By Andy Mannix
By Caleb Hannan
By Olivia LaVecchia
By CP Staff
By Aaron Rupar
By Jacob Wheeler
By Olivia LaVecchia
By Aaron Rupar
Now you could say that's basic to every society--to try to indoctrinate people into the collective mores of the society. But we have to realize that whether we really join those mores... does the acorn want to join those mores? See, I think we're here for other things as well. That's really it. So there should be an enormous conflict within an individual person between the sense of calling and the need to do things, as we say, to survive. What most people do for their work is not what they want to be doing. That's very standard. It's a terrible conflict, and sometimes a terrible moral conflict, because they're working for corporations making god knows what, and at the same time... there's some terrible conflict.
Now I'm lucky, because I do what I want to do and get paid for what I want to do. That isn't everybody's fortune.
CP: And it isn't just economic demands, either. There can be familial demands, class demands...
HILLMAN: Class demands are big, yes. Very big in our culture. A lot of the racial questions and economic questions are disguised class questions, I think.
CP: It's reflected in spiritual traditions, too, in the sayings of Jesus and the Zen master Ma-Tzu that one cannot be accepted as a prophet in one's own town. You cannot be taken for what you are in the place where they knew you as a child.
HILLMAN: Yeah, that's right. That's right. [a little perplexed] That's interesting. I wonder why. What are we saying there? Why can't you be seen in your own hometown? You know, in the case of Baldwin in my book, he was seen by Orilla Miller, who was a midwestern, white--from Ohio, I think--schoolteacher. He wasn't seen by the Harlem teachers. That's an interesting fact.
CP: As someone who came from a small town, I think there's a set of mores to ensure that the children do not leave. That they do not violate their culture.
HILLMAN: That's the conservative streak in maintaining the culture. It has to do with endogamy, marrying within the tribe, as opposed to exogamy, capturing a man or woman from the other tribe. Very important motif in societies, that you stay within your tribe. But in America, we talk about multiculturalism, and anyone can marry anyone and move anywhere. We have a very strong tradition that goes against the conservative tradition. Very strong. You may have felt a struggle to leave in your own hometown, but if you grew up in a Swiss small town or a French small town, you wouldn't have left, more likely. But in America there's the great heroic tradition of setting forth on your own. Making it.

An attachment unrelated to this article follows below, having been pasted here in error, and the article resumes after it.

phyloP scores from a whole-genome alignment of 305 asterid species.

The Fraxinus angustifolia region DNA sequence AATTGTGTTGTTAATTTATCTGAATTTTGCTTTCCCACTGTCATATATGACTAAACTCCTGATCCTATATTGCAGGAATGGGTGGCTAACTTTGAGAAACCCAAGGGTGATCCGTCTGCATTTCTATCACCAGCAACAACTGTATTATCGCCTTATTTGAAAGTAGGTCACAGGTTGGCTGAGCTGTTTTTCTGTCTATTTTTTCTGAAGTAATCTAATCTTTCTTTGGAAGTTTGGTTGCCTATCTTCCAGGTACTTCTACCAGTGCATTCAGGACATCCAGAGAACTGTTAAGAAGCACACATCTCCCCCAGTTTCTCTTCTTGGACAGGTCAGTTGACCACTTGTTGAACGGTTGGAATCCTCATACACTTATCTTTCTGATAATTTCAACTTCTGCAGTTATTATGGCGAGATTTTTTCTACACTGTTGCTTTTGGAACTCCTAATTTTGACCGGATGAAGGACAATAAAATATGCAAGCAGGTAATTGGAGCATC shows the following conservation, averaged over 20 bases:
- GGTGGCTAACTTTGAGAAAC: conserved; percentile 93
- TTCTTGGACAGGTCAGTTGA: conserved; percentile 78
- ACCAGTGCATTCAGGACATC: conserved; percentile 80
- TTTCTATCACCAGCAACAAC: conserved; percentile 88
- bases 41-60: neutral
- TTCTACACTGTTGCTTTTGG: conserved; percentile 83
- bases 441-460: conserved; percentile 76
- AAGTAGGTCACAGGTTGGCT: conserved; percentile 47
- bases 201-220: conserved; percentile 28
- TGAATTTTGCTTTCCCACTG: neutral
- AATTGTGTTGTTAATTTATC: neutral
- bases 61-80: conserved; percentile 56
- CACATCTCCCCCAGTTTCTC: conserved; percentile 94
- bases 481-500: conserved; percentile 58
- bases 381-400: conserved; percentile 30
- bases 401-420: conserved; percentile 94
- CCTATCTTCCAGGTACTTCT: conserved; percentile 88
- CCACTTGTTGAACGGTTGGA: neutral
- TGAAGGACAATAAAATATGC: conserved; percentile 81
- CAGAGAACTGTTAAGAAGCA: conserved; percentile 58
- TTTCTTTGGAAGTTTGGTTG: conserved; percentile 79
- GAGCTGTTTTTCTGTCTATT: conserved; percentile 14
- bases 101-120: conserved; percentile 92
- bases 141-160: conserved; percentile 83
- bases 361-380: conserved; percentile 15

CP: You talk about the cult of victimization that's typified so much of recent therapy as the shadow side of the individualist ethic, the myth of self-made men and women. And it reminded me of something a writer told me once after she'd worked on a phone sex line for a story she was writing. She said that a surprising number of her clients were high-powered Washington attorneys who simply wanted to give up all control, to be dominated and humiliated. That seems apropos somehow.
HILLMAN: Apropos--tremendously so, isn't it?
CP: What conjoins the self-made man and the victim? There's a quality of isolation on both counts, obviously.
HILLMAN: I haven't thought of it that way, except for that sentence in the book. I have been very perplexed by our cult, now, of victimization. Clinton is proposing that we write it into the Constitution, the Bill of Rights, that we have an amendment on victims' rights. That's extraordinary for a heroic culture. And also it establishes the victim as a... what? A noble person in the society? One of the Mount Rushmore figures of the society.
CP: It makes the victim an iconic figure.
HILLMAN: Yeah. An iconic figure. I can't digest that one yet. What the hell's going on here? Is this the way--
CP: It's a way to justify rising police state measures.
HILLMAN: I was thinking also that it justifies our striking out, striking back, because we're pretty--the way the rest of the world sees us is that we're a pretty loose cannon. This recent Iraq thing is part of it. But I mean, we've sent troops wherever we wanted. George Bush sent them all over, Reagan sent them all over, Clinton's sending them. Who's right, who's wrong, when is it justified and when is it not? The rest of the world can see us as a loose cannon. And now we've just added to our defense bill $11 billion more than even Clinton wanted.
Well, if I'm a poor victim, if I've been abused, revenge will be important in me. My rights. Getting mine back. Pushing away the aggressors. I see it as a kind of crazy way of justifying the heroic side. The radical, violent side--"you see, I'm not really a brute, I'm a victim. And what I'm doing to other people is because I'm a victim." It's perverse. It's much better to say, "I bombed all these people in Iraq. I did this and I did that," and then go through the remorse for that victory, than it is to imagine ourselves as victims. Because that justifies all kinds of revenge.
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